In order to keep the holidays blues away, we have to pay attention to the Lord Jesus.
retold by Deborah
Jesus said, “Nobody knows when the Son of Man will appear: not the angels, nor even the Son himself — only the Father.
“It will be like it was with Noah. In those days, before the floods came, people got up in the morning and went to bed at night, they ate and drank, got married, had kids … Life went on as it always did, and nobody thought anything about it until the day Noah climbed into the ark. And they were clueless right up until the flood waters swept them away.
“That’s how the Son of Man’s arrival will be: totally unexpected. Two players will be on the football field; one will be taken and one will remain. Two women will be baking cookies; one will go and one will be left.
“So pay attention; there’s no way to know when the Lord will get here.
“Here’s the thing: if the homeowner had known what time of night the thief was coming, he would have stayed awake and not let his house be broken into.
“That’s why you must always be prepared, because the Son of Man will arrive when you least expect it.”
You would think that the reading for the first week of Advent would be more upbeat. Instead of joyfully heralding the blessed Baby’s impending birth, it presents us with a series of disasters: massive flooding, sudden death, home invasions and robbery.
That’s not a very effective way to communicate the “joy to the world” we Christians are always going on about.
Corporations, on the other hand, really understand how to sell a concept. Their advertising is based on the idea that we can have everything we want — and a lot of stuff we didn’t know we wanted — all of which can be purchased at the local mall (or available on line for your shopping convenience).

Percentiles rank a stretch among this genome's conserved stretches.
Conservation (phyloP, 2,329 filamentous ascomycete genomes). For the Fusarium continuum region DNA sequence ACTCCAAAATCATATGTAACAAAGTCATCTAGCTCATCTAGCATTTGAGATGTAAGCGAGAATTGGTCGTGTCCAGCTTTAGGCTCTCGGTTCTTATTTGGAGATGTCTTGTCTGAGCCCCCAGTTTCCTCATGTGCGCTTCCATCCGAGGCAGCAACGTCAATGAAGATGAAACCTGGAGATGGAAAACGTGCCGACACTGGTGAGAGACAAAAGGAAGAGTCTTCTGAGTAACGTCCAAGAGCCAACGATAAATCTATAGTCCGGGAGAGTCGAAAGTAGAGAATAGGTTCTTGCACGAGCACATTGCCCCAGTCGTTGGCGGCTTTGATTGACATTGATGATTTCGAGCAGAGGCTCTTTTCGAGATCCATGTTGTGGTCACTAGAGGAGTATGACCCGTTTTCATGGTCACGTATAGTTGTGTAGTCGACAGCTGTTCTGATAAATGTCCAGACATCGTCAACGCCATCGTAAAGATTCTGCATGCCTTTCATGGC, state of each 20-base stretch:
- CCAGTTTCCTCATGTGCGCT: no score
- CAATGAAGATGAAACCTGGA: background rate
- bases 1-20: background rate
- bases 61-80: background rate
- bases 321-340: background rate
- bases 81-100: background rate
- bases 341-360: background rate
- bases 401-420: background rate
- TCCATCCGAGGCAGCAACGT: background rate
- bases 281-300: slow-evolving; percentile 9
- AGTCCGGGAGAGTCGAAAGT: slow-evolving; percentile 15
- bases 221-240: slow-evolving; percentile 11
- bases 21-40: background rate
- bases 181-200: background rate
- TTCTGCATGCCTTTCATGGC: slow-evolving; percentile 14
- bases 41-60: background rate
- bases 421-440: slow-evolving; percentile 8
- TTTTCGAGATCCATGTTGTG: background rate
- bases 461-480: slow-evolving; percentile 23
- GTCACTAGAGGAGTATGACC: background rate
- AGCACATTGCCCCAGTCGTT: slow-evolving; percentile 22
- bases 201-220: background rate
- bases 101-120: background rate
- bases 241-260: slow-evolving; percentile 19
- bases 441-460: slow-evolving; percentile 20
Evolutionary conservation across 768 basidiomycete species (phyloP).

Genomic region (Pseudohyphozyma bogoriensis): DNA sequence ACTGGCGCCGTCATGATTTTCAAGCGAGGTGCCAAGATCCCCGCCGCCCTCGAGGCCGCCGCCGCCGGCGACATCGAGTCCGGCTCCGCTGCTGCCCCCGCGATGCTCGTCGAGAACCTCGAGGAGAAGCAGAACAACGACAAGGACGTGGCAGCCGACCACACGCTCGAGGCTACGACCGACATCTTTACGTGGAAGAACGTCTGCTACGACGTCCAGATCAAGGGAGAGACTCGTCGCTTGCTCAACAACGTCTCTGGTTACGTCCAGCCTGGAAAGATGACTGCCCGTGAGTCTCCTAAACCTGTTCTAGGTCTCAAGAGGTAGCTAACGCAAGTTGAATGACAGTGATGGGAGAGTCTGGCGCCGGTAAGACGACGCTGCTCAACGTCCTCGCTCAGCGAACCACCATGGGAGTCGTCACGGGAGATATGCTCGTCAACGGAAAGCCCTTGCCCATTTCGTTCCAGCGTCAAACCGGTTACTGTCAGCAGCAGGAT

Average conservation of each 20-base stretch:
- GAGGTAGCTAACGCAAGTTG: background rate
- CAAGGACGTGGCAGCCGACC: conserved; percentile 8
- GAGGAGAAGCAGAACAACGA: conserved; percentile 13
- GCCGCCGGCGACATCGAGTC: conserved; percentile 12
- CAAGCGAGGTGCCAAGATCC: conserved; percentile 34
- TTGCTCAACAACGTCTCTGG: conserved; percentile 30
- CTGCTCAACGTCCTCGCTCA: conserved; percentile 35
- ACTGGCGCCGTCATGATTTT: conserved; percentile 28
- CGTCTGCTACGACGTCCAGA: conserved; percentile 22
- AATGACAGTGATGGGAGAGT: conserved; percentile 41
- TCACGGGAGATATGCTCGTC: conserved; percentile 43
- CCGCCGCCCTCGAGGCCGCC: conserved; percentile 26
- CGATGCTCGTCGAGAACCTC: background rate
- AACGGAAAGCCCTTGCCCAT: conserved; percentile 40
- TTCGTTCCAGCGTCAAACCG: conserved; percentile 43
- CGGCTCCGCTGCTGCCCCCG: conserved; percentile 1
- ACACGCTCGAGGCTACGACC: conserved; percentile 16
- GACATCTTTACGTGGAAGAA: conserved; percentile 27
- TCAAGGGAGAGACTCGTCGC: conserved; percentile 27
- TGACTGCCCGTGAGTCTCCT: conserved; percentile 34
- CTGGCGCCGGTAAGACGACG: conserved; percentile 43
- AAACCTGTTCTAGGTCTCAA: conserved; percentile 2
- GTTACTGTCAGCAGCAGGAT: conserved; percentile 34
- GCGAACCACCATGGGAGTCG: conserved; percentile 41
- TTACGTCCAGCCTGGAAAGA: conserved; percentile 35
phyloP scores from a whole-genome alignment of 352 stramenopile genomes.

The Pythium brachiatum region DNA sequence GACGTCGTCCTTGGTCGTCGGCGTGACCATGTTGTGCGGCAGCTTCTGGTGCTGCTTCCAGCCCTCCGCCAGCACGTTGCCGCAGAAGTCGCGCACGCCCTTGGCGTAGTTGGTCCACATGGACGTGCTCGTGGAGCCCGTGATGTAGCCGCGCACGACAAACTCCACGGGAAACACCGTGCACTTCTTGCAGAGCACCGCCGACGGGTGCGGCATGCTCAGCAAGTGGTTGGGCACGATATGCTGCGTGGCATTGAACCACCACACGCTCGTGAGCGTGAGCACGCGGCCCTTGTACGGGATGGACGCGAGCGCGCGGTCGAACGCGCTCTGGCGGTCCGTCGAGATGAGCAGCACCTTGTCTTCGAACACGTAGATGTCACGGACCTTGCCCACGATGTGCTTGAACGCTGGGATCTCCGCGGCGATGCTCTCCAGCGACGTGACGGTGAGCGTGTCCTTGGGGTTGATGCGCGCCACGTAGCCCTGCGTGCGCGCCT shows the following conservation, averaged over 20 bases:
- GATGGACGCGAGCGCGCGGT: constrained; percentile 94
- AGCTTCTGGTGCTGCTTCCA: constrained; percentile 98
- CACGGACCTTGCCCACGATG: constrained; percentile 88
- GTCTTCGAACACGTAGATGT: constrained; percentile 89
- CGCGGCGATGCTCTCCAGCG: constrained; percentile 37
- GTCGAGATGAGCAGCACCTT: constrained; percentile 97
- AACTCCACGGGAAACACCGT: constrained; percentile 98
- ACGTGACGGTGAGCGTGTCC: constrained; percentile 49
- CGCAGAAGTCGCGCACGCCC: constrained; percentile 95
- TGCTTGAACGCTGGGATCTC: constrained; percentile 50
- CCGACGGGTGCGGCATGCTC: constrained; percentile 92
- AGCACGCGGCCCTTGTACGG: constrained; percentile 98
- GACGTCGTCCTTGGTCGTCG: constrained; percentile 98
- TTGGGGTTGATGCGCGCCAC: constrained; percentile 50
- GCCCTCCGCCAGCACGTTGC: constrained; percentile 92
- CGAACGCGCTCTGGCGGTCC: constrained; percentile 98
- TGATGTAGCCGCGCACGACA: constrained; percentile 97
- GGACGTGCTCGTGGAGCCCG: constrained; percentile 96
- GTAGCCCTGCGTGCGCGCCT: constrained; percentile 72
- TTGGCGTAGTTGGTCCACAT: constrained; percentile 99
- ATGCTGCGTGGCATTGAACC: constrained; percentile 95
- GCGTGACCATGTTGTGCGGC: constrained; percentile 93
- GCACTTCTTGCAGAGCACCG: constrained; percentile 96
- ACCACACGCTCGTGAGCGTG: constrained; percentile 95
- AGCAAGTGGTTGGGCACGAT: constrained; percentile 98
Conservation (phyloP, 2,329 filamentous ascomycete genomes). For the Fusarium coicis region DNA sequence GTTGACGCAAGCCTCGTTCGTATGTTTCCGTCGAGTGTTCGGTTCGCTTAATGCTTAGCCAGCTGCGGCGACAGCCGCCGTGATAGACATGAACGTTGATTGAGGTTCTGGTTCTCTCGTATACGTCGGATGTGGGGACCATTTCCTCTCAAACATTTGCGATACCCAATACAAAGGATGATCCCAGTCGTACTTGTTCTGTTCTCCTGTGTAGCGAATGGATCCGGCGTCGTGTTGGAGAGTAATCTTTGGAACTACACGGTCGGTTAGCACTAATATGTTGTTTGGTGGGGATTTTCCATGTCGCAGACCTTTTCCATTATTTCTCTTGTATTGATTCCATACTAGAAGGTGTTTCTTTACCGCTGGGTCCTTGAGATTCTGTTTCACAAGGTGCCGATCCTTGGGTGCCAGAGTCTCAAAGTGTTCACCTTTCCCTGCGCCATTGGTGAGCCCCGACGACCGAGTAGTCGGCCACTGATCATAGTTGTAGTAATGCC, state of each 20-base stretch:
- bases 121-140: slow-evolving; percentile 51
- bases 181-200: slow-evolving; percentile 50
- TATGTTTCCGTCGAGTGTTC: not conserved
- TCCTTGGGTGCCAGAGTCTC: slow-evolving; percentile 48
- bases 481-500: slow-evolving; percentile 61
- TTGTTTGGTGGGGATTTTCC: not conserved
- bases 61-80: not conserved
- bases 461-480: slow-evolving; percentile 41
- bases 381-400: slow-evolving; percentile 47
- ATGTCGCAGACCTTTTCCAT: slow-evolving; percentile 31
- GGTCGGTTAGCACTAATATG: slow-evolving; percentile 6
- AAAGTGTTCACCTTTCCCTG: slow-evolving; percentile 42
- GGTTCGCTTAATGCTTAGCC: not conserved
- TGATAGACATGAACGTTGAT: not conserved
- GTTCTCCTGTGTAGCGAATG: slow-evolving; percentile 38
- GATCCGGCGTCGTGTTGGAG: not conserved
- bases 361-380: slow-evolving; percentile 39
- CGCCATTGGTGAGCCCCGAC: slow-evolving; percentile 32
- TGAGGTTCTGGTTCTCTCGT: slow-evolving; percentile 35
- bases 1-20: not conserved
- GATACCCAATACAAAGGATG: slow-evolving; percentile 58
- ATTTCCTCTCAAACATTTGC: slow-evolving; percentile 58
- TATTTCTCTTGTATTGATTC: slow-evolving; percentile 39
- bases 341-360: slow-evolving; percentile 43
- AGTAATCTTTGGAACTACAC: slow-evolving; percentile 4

Once you’ve got that whatever-it-is, all will be well. Your children will be happy, your boss will give you a raise, your teeth will be dazzling white, and your cat will always use the litter box. The proof is plain to see, as it is repeated over and over again on television commercials.
Notice, please, there’s not so much as a suggestion of any problems. Buy now, and life will be trouble-free.
Except, of course, that it won’t be.
The world is a betrayer, peddling extravagant lies. All that glitters isn’t gold, diamonds aren’t a girl’s best friend, booze doesn’t make us interesting, ice cream can’t cure the blues.
But danged if we don’t keep believing, keep trying, keep buying. No matter how often we are disappointed, we go back for more — like so many demented moths banging our heads against the lightbulb, never getting anywhere. Why is that?
“The wish is father to the thought,”
~ Wm Shakespeare, Henry IV
Perhaps we’re so susceptible to the lure of merchandising because we wish it were true. It would be great if there was a marvelous toy that delighted every child. Or a room freshener that made people friendly and agreeable, a power tool or string of pearls or flavored coffee or iPhone app that was guaranteed to bring lasting happiness. We’d buy that.
Of course there isn’t any such thing. But, boy oh boy, do we wish there was.
I blame Santa.